Did you know that we can only see and create based on our programming? Our patterning is set by our conditioning, and mostly in place before we reach 7-years’ of age. Usually our family unit is the prime creator of our consciousness blueprint, or pattern of beliefs. We see what we are programmed to see. […]
Washington Irving writes: “There is a sacredness in tears. They are not the mark of weakness, but of power. They speak more eloquently than ten thousand tongues. They are the messengers of overwhelming grief, of deep contrition, and of unspeakable love.”
I shared this quote with some of my friends and followers and received some interesting responses I would term resistance. There were two responses (both from women) that spring to mind. They said that I must be happy and strong and count my blessings, and work towards my goals. They didn’t say it specifically, yet it was clear from the context that feeling one’s feelings was not something they supported, particularly not tears and particularly not as a man. Men should be strong.
As a man, I felt an energy of suppression and it brought up feelings of shame. I recall as a 5-year old being teased and bullied about my tears, and making an oath that I would never cry again. Until I was much older, I managed to keep this austere exterior in tact. Yet it is a lie. At best a facade. And I don’t want to lie or endorse the idea that men shouldn’t cry. Quite frankly, I find it abhorrent and a rejection I feel with every fibre of my being.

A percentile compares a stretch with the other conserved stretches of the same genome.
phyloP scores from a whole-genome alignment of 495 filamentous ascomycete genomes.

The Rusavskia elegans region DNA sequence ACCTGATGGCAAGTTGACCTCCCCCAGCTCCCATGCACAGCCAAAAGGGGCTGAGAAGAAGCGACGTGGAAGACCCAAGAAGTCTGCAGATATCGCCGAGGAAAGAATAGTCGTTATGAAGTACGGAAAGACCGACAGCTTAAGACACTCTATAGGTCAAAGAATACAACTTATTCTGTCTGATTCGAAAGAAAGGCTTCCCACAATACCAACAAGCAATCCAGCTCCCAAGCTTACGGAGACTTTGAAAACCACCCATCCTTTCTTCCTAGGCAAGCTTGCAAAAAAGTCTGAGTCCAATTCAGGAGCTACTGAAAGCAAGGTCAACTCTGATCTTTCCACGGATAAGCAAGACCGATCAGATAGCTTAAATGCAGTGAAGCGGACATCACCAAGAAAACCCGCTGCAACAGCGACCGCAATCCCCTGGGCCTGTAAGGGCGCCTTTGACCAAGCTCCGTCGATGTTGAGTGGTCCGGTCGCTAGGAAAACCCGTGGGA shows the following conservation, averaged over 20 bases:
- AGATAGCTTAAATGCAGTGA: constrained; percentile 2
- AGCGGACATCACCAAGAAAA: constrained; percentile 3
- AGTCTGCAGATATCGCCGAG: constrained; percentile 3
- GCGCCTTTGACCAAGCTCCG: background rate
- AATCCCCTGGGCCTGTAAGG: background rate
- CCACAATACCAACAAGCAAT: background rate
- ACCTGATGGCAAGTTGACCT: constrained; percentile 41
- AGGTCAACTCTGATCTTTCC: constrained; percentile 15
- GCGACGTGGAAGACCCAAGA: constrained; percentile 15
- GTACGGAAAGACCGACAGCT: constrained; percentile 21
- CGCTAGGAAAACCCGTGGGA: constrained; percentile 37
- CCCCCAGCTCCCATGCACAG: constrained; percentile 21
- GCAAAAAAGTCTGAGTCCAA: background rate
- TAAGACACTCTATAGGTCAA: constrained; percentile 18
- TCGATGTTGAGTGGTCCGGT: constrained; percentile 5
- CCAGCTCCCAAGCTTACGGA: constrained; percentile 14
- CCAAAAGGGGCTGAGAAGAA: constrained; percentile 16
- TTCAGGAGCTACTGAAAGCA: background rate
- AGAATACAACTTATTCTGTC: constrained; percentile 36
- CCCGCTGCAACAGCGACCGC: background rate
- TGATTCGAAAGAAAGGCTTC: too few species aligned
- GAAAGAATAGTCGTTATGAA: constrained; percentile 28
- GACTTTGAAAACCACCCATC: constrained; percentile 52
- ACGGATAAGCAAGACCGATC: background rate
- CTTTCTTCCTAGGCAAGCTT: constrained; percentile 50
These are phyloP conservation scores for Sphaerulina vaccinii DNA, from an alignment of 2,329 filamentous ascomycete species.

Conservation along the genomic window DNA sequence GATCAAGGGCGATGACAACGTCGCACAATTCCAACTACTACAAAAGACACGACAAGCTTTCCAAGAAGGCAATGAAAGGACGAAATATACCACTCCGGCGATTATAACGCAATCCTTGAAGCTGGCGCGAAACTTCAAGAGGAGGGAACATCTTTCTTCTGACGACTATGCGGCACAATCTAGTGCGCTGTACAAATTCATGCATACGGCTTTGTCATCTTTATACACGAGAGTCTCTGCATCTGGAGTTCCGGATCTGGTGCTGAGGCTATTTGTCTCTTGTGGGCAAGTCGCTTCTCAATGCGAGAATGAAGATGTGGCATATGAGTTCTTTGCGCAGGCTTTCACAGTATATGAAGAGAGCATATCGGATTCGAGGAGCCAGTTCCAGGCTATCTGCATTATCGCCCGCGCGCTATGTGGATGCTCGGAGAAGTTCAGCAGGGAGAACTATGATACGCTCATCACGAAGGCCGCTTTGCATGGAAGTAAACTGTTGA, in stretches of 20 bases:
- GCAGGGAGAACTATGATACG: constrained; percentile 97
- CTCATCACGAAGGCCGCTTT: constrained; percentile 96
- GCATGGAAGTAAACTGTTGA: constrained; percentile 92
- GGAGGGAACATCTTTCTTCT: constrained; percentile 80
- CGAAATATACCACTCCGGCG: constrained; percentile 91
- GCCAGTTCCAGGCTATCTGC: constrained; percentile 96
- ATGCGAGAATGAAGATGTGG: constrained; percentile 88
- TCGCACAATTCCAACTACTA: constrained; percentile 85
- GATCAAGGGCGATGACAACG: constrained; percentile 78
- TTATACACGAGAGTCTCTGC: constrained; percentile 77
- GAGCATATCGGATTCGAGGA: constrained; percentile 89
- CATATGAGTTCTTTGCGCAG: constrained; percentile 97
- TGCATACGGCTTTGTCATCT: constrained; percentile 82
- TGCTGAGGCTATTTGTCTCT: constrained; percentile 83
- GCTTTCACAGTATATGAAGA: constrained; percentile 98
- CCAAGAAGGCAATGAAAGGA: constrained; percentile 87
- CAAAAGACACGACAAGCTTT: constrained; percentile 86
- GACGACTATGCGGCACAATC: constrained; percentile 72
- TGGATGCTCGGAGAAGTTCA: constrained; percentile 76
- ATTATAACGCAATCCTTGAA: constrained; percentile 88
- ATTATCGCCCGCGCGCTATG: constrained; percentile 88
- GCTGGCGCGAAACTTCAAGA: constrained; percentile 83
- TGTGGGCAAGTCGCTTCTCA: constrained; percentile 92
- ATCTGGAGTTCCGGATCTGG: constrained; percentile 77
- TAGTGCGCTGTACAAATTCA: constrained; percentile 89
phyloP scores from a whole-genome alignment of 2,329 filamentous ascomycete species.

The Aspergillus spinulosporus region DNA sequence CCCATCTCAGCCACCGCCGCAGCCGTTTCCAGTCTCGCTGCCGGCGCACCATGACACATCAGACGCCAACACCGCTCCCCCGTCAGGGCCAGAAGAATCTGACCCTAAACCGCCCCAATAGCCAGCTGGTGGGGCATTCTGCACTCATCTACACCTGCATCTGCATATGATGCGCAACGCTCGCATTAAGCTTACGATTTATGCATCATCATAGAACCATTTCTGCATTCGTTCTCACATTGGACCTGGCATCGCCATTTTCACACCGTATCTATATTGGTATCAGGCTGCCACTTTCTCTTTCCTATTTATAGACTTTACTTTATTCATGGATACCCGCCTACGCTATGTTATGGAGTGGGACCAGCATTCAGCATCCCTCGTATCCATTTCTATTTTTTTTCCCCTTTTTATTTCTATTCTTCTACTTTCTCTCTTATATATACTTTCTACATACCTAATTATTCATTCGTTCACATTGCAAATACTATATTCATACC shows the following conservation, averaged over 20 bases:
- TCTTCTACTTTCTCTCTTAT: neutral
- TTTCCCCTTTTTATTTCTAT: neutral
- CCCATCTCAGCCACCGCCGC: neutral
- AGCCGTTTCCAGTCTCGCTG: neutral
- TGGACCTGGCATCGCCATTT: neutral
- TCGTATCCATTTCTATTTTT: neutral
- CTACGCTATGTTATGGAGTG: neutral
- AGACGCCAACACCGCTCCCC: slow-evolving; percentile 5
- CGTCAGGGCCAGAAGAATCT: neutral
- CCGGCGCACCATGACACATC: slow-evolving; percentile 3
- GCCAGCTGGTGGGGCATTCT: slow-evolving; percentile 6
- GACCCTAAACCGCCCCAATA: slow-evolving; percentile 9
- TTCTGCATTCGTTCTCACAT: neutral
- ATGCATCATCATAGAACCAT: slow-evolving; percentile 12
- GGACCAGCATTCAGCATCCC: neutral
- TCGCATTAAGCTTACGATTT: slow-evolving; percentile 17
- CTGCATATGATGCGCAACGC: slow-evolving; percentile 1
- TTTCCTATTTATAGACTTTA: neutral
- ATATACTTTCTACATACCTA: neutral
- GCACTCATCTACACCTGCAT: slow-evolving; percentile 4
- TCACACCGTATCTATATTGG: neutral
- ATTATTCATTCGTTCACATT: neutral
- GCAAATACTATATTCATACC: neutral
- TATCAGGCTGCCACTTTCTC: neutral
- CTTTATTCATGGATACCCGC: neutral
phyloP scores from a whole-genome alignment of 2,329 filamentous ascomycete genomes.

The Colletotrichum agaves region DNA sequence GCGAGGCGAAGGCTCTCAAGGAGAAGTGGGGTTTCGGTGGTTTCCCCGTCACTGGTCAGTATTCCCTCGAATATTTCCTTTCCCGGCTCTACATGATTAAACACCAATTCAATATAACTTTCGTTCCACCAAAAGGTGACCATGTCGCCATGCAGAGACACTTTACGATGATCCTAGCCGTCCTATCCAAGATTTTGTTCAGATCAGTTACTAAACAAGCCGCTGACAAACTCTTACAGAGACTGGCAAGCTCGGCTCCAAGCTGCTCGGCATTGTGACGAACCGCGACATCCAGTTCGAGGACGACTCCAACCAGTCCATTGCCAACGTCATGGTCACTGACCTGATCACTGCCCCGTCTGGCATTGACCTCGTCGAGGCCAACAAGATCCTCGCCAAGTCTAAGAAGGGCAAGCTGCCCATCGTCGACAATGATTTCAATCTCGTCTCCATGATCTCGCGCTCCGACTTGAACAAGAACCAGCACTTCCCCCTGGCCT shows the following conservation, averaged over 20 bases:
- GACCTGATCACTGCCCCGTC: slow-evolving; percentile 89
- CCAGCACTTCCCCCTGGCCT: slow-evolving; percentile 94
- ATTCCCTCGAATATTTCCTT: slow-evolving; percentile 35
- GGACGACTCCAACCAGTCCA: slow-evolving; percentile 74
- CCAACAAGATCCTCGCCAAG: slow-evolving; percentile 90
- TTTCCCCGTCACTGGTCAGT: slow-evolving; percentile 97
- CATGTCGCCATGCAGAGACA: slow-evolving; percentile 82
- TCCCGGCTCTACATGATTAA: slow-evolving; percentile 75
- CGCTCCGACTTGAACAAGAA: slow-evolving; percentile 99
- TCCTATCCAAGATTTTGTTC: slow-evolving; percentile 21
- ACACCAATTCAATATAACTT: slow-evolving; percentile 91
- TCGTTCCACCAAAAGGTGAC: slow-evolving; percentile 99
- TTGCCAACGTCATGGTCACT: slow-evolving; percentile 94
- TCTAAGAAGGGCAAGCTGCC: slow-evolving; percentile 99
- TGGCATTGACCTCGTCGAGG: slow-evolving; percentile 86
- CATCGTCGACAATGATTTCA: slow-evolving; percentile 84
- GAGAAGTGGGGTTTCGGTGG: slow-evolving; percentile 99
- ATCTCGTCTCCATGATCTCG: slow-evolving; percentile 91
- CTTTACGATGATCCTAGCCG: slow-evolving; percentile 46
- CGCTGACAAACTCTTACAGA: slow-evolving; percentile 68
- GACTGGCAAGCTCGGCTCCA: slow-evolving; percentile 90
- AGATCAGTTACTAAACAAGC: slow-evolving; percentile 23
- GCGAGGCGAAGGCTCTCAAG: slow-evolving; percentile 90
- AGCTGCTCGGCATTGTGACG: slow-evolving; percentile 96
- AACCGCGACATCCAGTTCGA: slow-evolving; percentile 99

Men are feeling beings. If men are ashamed to feel, to express emotions including tears, it’s a suppression of all we have been fighting for as a collective. And we will continue to lose as a society.
Sometimes the most appropriate thing to do is to burst – and release feelings. Emotions need to move. They ask of us not for judgement or repression, yet for embrace, acceptance and release.
The temperate and unpredictable nature of emotions scares people as feelings cannot be controlled.
And an uncontrolled man, can be a scary beast. I understand that. I’ve been the recipient of male rage too many times to remember.
Using breath, movement and sound, we can move through strong feeling-responses to enliven and animate our beings and to release the water of emotion, so they don’t need to stay with us too longer, or linger.
As a human being, I was born to feel. It is my right. I don’t need to defend that right…surely?
I am okay with embracing my nature, even if that includes tears. Are you okay with that? Are you okay as a man or woman to accept men who show emotions?
“With every exhale, soften the heart.” – MC Yogi
Are you ready to embrace all that it means to be a human being?
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